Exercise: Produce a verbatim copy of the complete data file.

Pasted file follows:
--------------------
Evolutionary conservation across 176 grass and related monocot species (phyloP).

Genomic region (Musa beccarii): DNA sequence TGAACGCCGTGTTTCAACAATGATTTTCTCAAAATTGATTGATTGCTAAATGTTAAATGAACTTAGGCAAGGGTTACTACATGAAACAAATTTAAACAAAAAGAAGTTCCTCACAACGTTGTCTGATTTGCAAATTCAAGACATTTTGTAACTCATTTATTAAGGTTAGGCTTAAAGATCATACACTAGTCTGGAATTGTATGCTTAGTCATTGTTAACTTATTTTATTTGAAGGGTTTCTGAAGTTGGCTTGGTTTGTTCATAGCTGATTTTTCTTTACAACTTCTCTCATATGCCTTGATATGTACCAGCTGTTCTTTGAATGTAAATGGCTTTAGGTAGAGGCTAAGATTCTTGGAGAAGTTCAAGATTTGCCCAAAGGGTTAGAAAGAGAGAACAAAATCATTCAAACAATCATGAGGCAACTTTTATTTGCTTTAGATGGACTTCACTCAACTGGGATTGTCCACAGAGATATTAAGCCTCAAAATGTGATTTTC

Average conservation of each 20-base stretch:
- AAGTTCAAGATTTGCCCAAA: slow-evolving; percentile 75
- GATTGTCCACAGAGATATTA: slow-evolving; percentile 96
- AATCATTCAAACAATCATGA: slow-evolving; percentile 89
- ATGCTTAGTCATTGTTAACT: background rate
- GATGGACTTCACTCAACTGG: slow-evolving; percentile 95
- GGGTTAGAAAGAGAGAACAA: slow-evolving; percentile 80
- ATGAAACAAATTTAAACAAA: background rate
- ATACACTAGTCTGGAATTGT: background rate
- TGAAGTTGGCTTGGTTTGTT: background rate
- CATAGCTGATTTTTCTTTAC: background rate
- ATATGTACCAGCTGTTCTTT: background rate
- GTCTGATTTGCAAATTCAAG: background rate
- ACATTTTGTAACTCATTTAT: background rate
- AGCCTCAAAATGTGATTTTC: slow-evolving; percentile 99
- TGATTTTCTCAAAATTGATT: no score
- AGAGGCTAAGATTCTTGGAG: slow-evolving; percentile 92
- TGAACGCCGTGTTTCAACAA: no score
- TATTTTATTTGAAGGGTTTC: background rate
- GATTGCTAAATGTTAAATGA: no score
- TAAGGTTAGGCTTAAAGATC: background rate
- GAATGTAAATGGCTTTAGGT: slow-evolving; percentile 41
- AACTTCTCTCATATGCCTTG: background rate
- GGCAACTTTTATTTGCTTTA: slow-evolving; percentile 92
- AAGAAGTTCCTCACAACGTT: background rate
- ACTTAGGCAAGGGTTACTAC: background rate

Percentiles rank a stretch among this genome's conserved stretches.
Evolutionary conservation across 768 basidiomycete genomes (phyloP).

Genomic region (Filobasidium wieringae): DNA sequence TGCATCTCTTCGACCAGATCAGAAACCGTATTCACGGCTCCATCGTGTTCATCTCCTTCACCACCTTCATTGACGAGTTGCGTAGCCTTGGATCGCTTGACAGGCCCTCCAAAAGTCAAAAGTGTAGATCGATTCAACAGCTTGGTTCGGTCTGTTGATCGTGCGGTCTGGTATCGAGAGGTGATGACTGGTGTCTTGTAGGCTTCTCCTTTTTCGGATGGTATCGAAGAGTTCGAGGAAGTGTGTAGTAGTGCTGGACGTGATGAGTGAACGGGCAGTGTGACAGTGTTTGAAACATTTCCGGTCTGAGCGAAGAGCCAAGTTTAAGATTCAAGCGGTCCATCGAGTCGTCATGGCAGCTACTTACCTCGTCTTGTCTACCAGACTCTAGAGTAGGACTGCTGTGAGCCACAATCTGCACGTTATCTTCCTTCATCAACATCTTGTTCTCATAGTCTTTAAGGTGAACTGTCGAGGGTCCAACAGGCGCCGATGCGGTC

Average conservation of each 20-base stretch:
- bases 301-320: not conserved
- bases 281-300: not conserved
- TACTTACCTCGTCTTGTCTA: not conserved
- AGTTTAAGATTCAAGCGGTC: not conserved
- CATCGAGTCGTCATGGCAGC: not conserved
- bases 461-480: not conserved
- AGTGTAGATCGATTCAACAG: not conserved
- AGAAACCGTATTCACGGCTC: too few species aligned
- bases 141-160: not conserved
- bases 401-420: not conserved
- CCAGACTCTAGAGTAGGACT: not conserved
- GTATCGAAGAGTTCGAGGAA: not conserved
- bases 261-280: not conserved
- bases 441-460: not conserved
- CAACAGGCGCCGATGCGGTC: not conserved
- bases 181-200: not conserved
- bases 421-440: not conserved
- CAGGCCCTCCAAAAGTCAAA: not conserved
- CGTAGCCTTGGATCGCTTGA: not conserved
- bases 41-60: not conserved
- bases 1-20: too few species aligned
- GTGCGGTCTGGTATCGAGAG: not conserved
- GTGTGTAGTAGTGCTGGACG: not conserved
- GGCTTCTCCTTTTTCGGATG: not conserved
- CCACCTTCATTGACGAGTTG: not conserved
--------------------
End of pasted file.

Evolutionary conservation across 176 grass and related monocot species (phyloP).

Genomic region (Musa beccarii): DNA sequence TGAACGCCGTGTTTCAACAATGATTTTCTCAAAATTGATTGATTGCTAAATGTTAAATGAACTTAGGCAAGGGTTACTACATGAAACAAATTTAAACAAAAAGAAGTTCCTCACAACGTTGTCTGATTTGCAAATTCAAGACATTTTGTAACTCATTTATTAAGGTTAGGCTTAAAGATCATACACTAGTCTGGAATTGTATGCTTAGTCATTGTTAACTTATTTTATTTGAAGGGTTTCTGAAGTTGGCTTGGTTTGTTCATAGCTGATTTTTCTTTACAACTTCTCTCATATGCCTTGATATGTACCAGCTGTTCTTTGAATGTAAATGGCTTTAGGTAGAGGCTAAGATTCTTGGAGAAGTTCAAGATTTGCCCAAAGGGTTAGAAAGAGAGAACAAAATCATTCAAACAATCATGAGGCAACTTTTATTTGCTTTAGATGGACTTCACTCAACTGGGATTGTCCACAGAGATATTAAGCCTCAAAATGTGATTTTC

Average conservation of each 20-base stretch:
- AAGTTCAAGATTTGCCCAAA: slow-evolving; percentile 75
- GATTGTCCACAGAGATATTA: slow-evolving; percentile 96
- AATCATTCAAACAATCATGA: slow-evolving; percentile 89
- ATGCTTAGTCATTGTTAACT: background rate
- GATGGACTTCACTCAACTGG: slow-evolving; percentile 95
- GGGTTAGAAAGAGAGAACAA: slow-evolving; percentile 80
- ATGAAACAAATTTAAACAAA: background rate
- ATACACTAGTCTGGAATTGT: background rate
- TGAAGTTGGCTTGGTTTGTT: background rate
- CATAGCTGATTTTTCTTTAC: background rate
- ATATGTACCAGCTGTTCTTT: background rate
- GTCTGATTTGCAAATTCAAG: background rate
- ACATTTTGTAACTCATTTAT: background rate
- AGCCTCAAAATGTGATTTTC: slow-evolving; percentile 99
- TGATTTTCTCAAAATTGATT: no score
- AGAGGCTAAGATTCTTGGAG: slow-evolving; percentile 92
- TGAACGCCGTGTTTCAACAA: no score
- TATTTTATTTGAAGGGTTTC: background rate
- GATTGCTAAATGTTAAATGA: no score
- TAAGGTTAGGCTTAAAGATC: background rate
- GAATGTAAATGGCTTTAGGT: slow-evolving; percentile 41
- AACTTCTCTCATATGCCTTG: background rate
- GGCAACTTTTATTTGCTTTA: slow-evolving; percentile 92
- AAGAAGTTCCTCACAACGTT: background rate
- ACTTAGGCAAGGGTTACTAC: background rate

Percentiles rank a stretch among this genome's conserved stretches.
Evolutionary conservation across 768 basidiomycete genomes (phyloP).

Genomic region (Filobasidium wieringae): DNA sequence TGCATCTCTTCGACCAGATCAGAAACCGTATTCACGGCTCCATCGTGTTCATCTCCTTCACCACCTTCATTGACGAGTTGCGTAGCCTTGGATCGCTTGACAGGCCCTCCAAAAGTCAAAAGTGTAGATCGATTCAACAGCTTGGTTCGGTCTGTTGATCGTGCGGTCTGGTATCGAGAGGTGATGACTGGTGTCTTGTAGGCTTCTCCTTTTTCGGATGGTATCGAAGAGTTCGAGGAAGTGTGTAGTAGTGCTGGACGTGATGAGTGAACGGGCAGTGTGACAGTGTTTGAAACATTTCCGGTCTGAGCGAAGAGCCAAGTTTAAGATTCAAGCGGTCCATCGAGTCGTCATGGCAGCTACTTACCTCGTCTTGTCTACCAGACTCTAGAGTAGGACTGCTGTGAGCCACAATCTGCACGTTATCTTCCTTCATCAACATCTTGTTCTCATAGTCTTTAAGGTGAACTGTCGAGGGTCCAACAGGCGCCGATGCGGTC

Average conservation of each 20-base stretch:
- bases 301-320: not conserved
- bases 281-300: not conserved
- TACTTACCTCGTCTTGTCTA: not conserved
- AGTTTAAGATTCAAGCGGTC: not conserved
- CATCGAGTCGTCATGGCAGC: not conserved
- bases 461-480: not conserved
- AGTGTAGATCGATTCAACAG: not conserved
- AGAAACCGTATTCACGGCTC: too few species aligned
- bases 141-160: not conserved
- bases 401-420: not conserved
- CCAGACTCTAGAGTAGGACT: not conserved
- GTATCGAAGAGTTCGAGGAA: not conserved
- bases 261-280: not conserved
- bases 441-460: not conserved
- CAACAGGCGCCGATGCGGTC: not conserved
- bases 181-200: not conserved
- bases 421-440: not conserved
- CAGGCCCTCCAAAAGTCAAA: not conserved
- CGTAGCCTTGGATCGCTTGA: not conserved
- bases 41-60: not conserved
- bases 1-20: too few species aligned
- GTGCGGTCTGGTATCGAGAG: not conserved
- GTGTGTAGTAGTGCTGGACG: not conserved
- GGCTTCTCCTTTTTCGGATG: not conserved
- CCACCTTCATTGACGAGTTG: not conserved